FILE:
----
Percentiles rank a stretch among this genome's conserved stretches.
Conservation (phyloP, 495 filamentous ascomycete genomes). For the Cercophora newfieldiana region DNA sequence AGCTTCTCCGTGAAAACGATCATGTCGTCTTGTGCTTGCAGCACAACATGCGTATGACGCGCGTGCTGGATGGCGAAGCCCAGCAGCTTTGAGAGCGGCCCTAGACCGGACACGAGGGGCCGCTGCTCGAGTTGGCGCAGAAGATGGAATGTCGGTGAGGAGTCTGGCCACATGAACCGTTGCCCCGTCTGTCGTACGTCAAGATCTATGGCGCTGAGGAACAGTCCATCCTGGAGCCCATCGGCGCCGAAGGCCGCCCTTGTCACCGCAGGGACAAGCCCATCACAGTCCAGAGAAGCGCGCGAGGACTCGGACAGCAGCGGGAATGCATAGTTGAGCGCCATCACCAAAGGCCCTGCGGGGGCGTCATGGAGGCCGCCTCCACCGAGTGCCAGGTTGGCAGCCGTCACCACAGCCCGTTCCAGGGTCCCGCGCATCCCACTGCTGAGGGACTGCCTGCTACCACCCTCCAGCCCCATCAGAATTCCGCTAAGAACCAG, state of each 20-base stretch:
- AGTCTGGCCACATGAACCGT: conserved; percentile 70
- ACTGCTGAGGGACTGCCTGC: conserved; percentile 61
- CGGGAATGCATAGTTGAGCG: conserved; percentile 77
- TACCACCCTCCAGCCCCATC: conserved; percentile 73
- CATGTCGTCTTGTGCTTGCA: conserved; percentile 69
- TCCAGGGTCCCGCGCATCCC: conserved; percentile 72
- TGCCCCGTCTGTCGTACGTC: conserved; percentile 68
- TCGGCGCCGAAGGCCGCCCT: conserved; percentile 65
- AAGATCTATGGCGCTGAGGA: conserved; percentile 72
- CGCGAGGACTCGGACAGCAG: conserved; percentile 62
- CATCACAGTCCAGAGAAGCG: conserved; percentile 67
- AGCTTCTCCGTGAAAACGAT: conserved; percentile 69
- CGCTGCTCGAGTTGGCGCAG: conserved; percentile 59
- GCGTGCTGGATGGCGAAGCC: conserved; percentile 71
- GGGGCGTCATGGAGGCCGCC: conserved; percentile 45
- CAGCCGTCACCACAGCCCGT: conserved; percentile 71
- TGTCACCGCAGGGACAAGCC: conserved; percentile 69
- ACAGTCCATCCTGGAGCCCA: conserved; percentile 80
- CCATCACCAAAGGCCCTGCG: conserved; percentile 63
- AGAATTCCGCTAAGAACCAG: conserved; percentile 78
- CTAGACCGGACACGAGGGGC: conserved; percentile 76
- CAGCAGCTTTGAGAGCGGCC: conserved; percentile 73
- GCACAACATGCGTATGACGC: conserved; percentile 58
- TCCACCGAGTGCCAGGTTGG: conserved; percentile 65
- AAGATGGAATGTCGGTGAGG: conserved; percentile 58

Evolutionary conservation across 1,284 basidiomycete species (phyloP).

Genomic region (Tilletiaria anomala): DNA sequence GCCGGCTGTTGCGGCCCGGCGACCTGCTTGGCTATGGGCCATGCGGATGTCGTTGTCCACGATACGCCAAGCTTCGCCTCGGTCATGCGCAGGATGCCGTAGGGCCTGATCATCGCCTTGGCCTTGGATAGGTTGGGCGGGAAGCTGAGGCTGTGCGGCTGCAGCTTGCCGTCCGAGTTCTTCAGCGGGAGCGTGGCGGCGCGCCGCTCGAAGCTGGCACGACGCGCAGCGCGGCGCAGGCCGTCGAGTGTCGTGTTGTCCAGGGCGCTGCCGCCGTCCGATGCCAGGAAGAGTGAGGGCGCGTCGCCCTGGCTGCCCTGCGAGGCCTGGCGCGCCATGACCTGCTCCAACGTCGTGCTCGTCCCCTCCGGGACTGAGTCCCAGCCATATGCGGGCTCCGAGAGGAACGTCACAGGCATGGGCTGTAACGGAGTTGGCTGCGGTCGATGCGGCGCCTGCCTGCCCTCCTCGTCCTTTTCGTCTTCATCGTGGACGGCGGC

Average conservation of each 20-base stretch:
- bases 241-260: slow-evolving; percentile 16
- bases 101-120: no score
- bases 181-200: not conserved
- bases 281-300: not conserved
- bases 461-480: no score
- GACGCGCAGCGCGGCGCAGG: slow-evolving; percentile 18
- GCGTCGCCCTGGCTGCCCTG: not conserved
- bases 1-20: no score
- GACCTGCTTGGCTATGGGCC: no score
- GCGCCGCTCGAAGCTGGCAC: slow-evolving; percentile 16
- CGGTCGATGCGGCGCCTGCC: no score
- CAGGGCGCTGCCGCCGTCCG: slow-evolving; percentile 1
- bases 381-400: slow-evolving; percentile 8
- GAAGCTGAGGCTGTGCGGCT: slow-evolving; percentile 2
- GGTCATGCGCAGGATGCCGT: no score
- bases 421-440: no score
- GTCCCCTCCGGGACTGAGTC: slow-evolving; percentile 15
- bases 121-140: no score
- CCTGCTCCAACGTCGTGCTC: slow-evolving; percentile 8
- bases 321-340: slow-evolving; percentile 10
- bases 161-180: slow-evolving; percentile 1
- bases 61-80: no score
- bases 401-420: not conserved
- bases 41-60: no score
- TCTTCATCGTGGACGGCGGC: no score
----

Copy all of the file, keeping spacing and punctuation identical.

Percentiles rank a stretch among this genome's conserved stretches.
Conservation (phyloP, 495 filamentous ascomycete genomes). For the Cercophora newfieldiana region DNA sequence AGCTTCTCCGTGAAAACGATCATGTCGTCTTGTGCTTGCAGCACAACATGCGTATGACGCGCGTGCTGGATGGCGAAGCCCAGCAGCTTTGAGAGCGGCCCTAGACCGGACACGAGGGGCCGCTGCTCGAGTTGGCGCAGAAGATGGAATGTCGGTGAGGAGTCTGGCCACATGAACCGTTGCCCCGTCTGTCGTACGTCAAGATCTATGGCGCTGAGGAACAGTCCATCCTGGAGCCCATCGGCGCCGAAGGCCGCCCTTGTCACCGCAGGGACAAGCCCATCACAGTCCAGAGAAGCGCGCGAGGACTCGGACAGCAGCGGGAATGCATAGTTGAGCGCCATCACCAAAGGCCCTGCGGGGGCGTCATGGAGGCCGCCTCCACCGAGTGCCAGGTTGGCAGCCGTCACCACAGCCCGTTCCAGGGTCCCGCGCATCCCACTGCTGAGGGACTGCCTGCTACCACCCTCCAGCCCCATCAGAATTCCGCTAAGAACCAG, state of each 20-base stretch:
- AGTCTGGCCACATGAACCGT: conserved; percentile 70
- ACTGCTGAGGGACTGCCTGC: conserved; percentile 61
- CGGGAATGCATAGTTGAGCG: conserved; percentile 77
- TACCACCCTCCAGCCCCATC: conserved; percentile 73
- CATGTCGTCTTGTGCTTGCA: conserved; percentile 69
- TCCAGGGTCCCGCGCATCCC: conserved; percentile 72
- TGCCCCGTCTGTCGTACGTC: conserved; percentile 68
- TCGGCGCCGAAGGCCGCCCT: conserved; percentile 65
- AAGATCTATGGCGCTGAGGA: conserved; percentile 72
- CGCGAGGACTCGGACAGCAG: conserved; percentile 62
- CATCACAGTCCAGAGAAGCG: conserved; percentile 67
- AGCTTCTCCGTGAAAACGAT: conserved; percentile 69
- CGCTGCTCGAGTTGGCGCAG: conserved; percentile 59
- GCGTGCTGGATGGCGAAGCC: conserved; percentile 71
- GGGGCGTCATGGAGGCCGCC: conserved; percentile 45
- CAGCCGTCACCACAGCCCGT: conserved; percentile 71
- TGTCACCGCAGGGACAAGCC: conserved; percentile 69
- ACAGTCCATCCTGGAGCCCA: conserved; percentile 80
- CCATCACCAAAGGCCCTGCG: conserved; percentile 63
- AGAATTCCGCTAAGAACCAG: conserved; percentile 78
- CTAGACCGGACACGAGGGGC: conserved; percentile 76
- CAGCAGCTTTGAGAGCGGCC: conserved; percentile 73
- GCACAACATGCGTATGACGC: conserved; percentile 58
- TCCACCGAGTGCCAGGTTGG: conserved; percentile 65
- AAGATGGAATGTCGGTGAGG: conserved; percentile 58

Evolutionary conservation across 1,284 basidiomycete species (phyloP).

Genomic region (Tilletiaria anomala): DNA sequence GCCGGCTGTTGCGGCCCGGCGACCTGCTTGGCTATGGGCCATGCGGATGTCGTTGTCCACGATACGCCAAGCTTCGCCTCGGTCATGCGCAGGATGCCGTAGGGCCTGATCATCGCCTTGGCCTTGGATAGGTTGGGCGGGAAGCTGAGGCTGTGCGGCTGCAGCTTGCCGTCCGAGTTCTTCAGCGGGAGCGTGGCGGCGCGCCGCTCGAAGCTGGCACGACGCGCAGCGCGGCGCAGGCCGTCGAGTGTCGTGTTGTCCAGGGCGCTGCCGCCGTCCGATGCCAGGAAGAGTGAGGGCGCGTCGCCCTGGCTGCCCTGCGAGGCCTGGCGCGCCATGACCTGCTCCAACGTCGTGCTCGTCCCCTCCGGGACTGAGTCCCAGCCATATGCGGGCTCCGAGAGGAACGTCACAGGCATGGGCTGTAACGGAGTTGGCTGCGGTCGATGCGGCGCCTGCCTGCCCTCCTCGTCCTTTTCGTCTTCATCGTGGACGGCGGC

Average conservation of each 20-base stretch:
- bases 241-260: slow-evolving; percentile 16
- bases 101-120: no score
- bases 181-200: not conserved
- bases 281-300: not conserved
- bases 461-480: no score
- GACGCGCAGCGCGGCGCAGG: slow-evolving; percentile 18
- GCGTCGCCCTGGCTGCCCTG: not conserved
- bases 1-20: no score
- GACCTGCTTGGCTATGGGCC: no score
- GCGCCGCTCGAAGCTGGCAC: slow-evolving; percentile 16
- CGGTCGATGCGGCGCCTGCC: no score
- CAGGGCGCTGCCGCCGTCCG: slow-evolving; percentile 1
- bases 381-400: slow-evolving; percentile 8
- GAAGCTGAGGCTGTGCGGCT: slow-evolving; percentile 2
- GGTCATGCGCAGGATGCCGT: no score
- bases 421-440: no score
- GTCCCCTCCGGGACTGAGTC: slow-evolving; percentile 15
- bases 121-140: no score
- CCTGCTCCAACGTCGTGCTC: slow-evolving; percentile 8
- bases 321-340: slow-evolving; percentile 10
- bases 161-180: slow-evolving; percentile 1
- bases 61-80: no score
- bases 401-420: not conserved
- bases 41-60: no score
- TCTTCATCGTGGACGGCGGC: no score